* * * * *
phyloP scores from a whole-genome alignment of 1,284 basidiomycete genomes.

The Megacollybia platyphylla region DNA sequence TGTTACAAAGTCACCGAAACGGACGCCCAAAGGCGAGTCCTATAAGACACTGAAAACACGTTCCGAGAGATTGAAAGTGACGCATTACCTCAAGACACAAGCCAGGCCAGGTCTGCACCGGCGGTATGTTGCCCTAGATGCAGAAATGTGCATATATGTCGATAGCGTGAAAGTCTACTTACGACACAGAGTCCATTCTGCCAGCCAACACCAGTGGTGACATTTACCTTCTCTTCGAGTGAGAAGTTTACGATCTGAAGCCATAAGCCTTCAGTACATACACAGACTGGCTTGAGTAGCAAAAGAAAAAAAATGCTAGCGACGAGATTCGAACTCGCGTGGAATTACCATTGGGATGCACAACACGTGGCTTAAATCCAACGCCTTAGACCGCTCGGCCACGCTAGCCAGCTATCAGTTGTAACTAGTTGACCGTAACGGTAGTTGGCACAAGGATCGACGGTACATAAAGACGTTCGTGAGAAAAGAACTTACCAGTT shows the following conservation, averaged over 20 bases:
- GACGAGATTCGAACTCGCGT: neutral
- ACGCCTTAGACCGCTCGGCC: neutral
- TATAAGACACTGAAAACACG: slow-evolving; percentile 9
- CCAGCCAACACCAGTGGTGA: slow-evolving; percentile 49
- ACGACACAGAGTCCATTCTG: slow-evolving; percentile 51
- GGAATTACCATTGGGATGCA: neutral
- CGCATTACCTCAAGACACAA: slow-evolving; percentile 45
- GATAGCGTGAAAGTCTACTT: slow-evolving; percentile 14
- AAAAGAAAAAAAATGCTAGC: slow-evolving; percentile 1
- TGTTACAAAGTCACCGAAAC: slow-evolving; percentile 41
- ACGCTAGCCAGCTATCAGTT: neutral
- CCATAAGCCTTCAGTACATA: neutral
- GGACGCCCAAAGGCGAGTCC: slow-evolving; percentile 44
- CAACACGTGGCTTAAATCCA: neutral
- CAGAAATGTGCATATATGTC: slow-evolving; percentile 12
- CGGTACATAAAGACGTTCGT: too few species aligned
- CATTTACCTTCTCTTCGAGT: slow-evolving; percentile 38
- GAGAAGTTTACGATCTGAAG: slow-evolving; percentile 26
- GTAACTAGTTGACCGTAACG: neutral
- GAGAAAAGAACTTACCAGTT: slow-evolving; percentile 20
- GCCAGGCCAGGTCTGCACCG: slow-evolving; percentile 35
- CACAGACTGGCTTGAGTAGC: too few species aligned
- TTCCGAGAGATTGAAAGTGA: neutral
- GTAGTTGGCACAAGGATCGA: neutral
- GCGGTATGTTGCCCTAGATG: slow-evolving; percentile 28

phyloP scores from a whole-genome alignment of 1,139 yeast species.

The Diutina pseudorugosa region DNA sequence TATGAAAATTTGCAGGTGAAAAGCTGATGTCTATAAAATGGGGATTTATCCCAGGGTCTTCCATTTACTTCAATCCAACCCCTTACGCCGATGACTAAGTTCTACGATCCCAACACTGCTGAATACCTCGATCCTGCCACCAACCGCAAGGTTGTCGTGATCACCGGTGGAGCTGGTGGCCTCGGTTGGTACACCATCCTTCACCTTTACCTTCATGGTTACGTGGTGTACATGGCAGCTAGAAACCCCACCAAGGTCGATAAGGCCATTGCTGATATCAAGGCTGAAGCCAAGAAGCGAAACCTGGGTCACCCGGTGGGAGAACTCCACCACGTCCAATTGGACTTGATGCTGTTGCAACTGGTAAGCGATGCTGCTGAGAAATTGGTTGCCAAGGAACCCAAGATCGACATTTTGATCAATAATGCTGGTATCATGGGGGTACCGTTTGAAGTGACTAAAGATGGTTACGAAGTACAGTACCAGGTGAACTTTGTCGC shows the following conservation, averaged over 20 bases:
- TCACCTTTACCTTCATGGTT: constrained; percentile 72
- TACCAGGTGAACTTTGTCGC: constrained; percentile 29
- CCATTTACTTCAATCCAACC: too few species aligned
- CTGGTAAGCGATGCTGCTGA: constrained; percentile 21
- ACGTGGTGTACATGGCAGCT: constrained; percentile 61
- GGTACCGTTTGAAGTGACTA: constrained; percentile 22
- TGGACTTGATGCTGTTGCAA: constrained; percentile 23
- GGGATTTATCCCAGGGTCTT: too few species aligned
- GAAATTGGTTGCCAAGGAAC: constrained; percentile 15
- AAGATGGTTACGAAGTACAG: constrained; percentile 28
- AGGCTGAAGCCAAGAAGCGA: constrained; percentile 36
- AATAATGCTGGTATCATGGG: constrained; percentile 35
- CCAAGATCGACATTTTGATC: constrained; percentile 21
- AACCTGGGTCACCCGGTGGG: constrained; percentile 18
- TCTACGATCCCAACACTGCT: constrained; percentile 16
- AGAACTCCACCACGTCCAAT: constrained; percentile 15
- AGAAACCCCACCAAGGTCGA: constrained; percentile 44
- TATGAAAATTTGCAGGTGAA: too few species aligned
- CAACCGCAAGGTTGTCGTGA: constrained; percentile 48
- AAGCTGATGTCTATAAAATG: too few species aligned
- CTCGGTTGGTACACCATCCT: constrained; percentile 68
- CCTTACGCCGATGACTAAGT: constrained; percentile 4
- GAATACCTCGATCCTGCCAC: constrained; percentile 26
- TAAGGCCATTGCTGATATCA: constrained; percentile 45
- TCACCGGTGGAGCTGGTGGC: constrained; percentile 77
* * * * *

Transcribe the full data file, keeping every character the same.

phyloP scores from a whole-genome alignment of 1,284 basidiomycete genomes.

The Megacollybia platyphylla region DNA sequence TGTTACAAAGTCACCGAAACGGACGCCCAAAGGCGAGTCCTATAAGACACTGAAAACACGTTCCGAGAGATTGAAAGTGACGCATTACCTCAAGACACAAGCCAGGCCAGGTCTGCACCGGCGGTATGTTGCCCTAGATGCAGAAATGTGCATATATGTCGATAGCGTGAAAGTCTACTTACGACACAGAGTCCATTCTGCCAGCCAACACCAGTGGTGACATTTACCTTCTCTTCGAGTGAGAAGTTTACGATCTGAAGCCATAAGCCTTCAGTACATACACAGACTGGCTTGAGTAGCAAAAGAAAAAAAATGCTAGCGACGAGATTCGAACTCGCGTGGAATTACCATTGGGATGCACAACACGTGGCTTAAATCCAACGCCTTAGACCGCTCGGCCACGCTAGCCAGCTATCAGTTGTAACTAGTTGACCGTAACGGTAGTTGGCACAAGGATCGACGGTACATAAAGACGTTCGTGAGAAAAGAACTTACCAGTT shows the following conservation, averaged over 20 bases:
- GACGAGATTCGAACTCGCGT: neutral
- ACGCCTTAGACCGCTCGGCC: neutral
- TATAAGACACTGAAAACACG: slow-evolving; percentile 9
- CCAGCCAACACCAGTGGTGA: slow-evolving; percentile 49
- ACGACACAGAGTCCATTCTG: slow-evolving; percentile 51
- GGAATTACCATTGGGATGCA: neutral
- CGCATTACCTCAAGACACAA: slow-evolving; percentile 45
- GATAGCGTGAAAGTCTACTT: slow-evolving; percentile 14
- AAAAGAAAAAAAATGCTAGC: slow-evolving; percentile 1
- TGTTACAAAGTCACCGAAAC: slow-evolving; percentile 41
- ACGCTAGCCAGCTATCAGTT: neutral
- CCATAAGCCTTCAGTACATA: neutral
- GGACGCCCAAAGGCGAGTCC: slow-evolving; percentile 44
- CAACACGTGGCTTAAATCCA: neutral
- CAGAAATGTGCATATATGTC: slow-evolving; percentile 12
- CGGTACATAAAGACGTTCGT: too few species aligned
- CATTTACCTTCTCTTCGAGT: slow-evolving; percentile 38
- GAGAAGTTTACGATCTGAAG: slow-evolving; percentile 26
- GTAACTAGTTGACCGTAACG: neutral
- GAGAAAAGAACTTACCAGTT: slow-evolving; percentile 20
- GCCAGGCCAGGTCTGCACCG: slow-evolving; percentile 35
- CACAGACTGGCTTGAGTAGC: too few species aligned
- TTCCGAGAGATTGAAAGTGA: neutral
- GTAGTTGGCACAAGGATCGA: neutral
- GCGGTATGTTGCCCTAGATG: slow-evolving; percentile 28

phyloP scores from a whole-genome alignment of 1,139 yeast species.

The Diutina pseudorugosa region DNA sequence TATGAAAATTTGCAGGTGAAAAGCTGATGTCTATAAAATGGGGATTTATCCCAGGGTCTTCCATTTACTTCAATCCAACCCCTTACGCCGATGACTAAGTTCTACGATCCCAACACTGCTGAATACCTCGATCCTGCCACCAACCGCAAGGTTGTCGTGATCACCGGTGGAGCTGGTGGCCTCGGTTGGTACACCATCCTTCACCTTTACCTTCATGGTTACGTGGTGTACATGGCAGCTAGAAACCCCACCAAGGTCGATAAGGCCATTGCTGATATCAAGGCTGAAGCCAAGAAGCGAAACCTGGGTCACCCGGTGGGAGAACTCCACCACGTCCAATTGGACTTGATGCTGTTGCAACTGGTAAGCGATGCTGCTGAGAAATTGGTTGCCAAGGAACCCAAGATCGACATTTTGATCAATAATGCTGGTATCATGGGGGTACCGTTTGAAGTGACTAAAGATGGTTACGAAGTACAGTACCAGGTGAACTTTGTCGC shows the following conservation, averaged over 20 bases:
- TCACCTTTACCTTCATGGTT: constrained; percentile 72
- TACCAGGTGAACTTTGTCGC: constrained; percentile 29
- CCATTTACTTCAATCCAACC: too few species aligned
- CTGGTAAGCGATGCTGCTGA: constrained; percentile 21
- ACGTGGTGTACATGGCAGCT: constrained; percentile 61
- GGTACCGTTTGAAGTGACTA: constrained; percentile 22
- TGGACTTGATGCTGTTGCAA: constrained; percentile 23
- GGGATTTATCCCAGGGTCTT: too few species aligned
- GAAATTGGTTGCCAAGGAAC: constrained; percentile 15
- AAGATGGTTACGAAGTACAG: constrained; percentile 28
- AGGCTGAAGCCAAGAAGCGA: constrained; percentile 36
- AATAATGCTGGTATCATGGG: constrained; percentile 35
- CCAAGATCGACATTTTGATC: constrained; percentile 21
- AACCTGGGTCACCCGGTGGG: constrained; percentile 18
- TCTACGATCCCAACACTGCT: constrained; percentile 16
- AGAACTCCACCACGTCCAAT: constrained; percentile 15
- AGAAACCCCACCAAGGTCGA: constrained; percentile 44
- TATGAAAATTTGCAGGTGAA: too few species aligned
- CAACCGCAAGGTTGTCGTGA: constrained; percentile 48
- AAGCTGATGTCTATAAAATG: too few species aligned
- CTCGGTTGGTACACCATCCT: constrained; percentile 68
- CCTTACGCCGATGACTAAGT: constrained; percentile 4
- GAATACCTCGATCCTGCCAC: constrained; percentile 26
- TAAGGCCATTGCTGATATCA: constrained; percentile 45
- TCACCGGTGGAGCTGGTGGC: constrained; percentile 77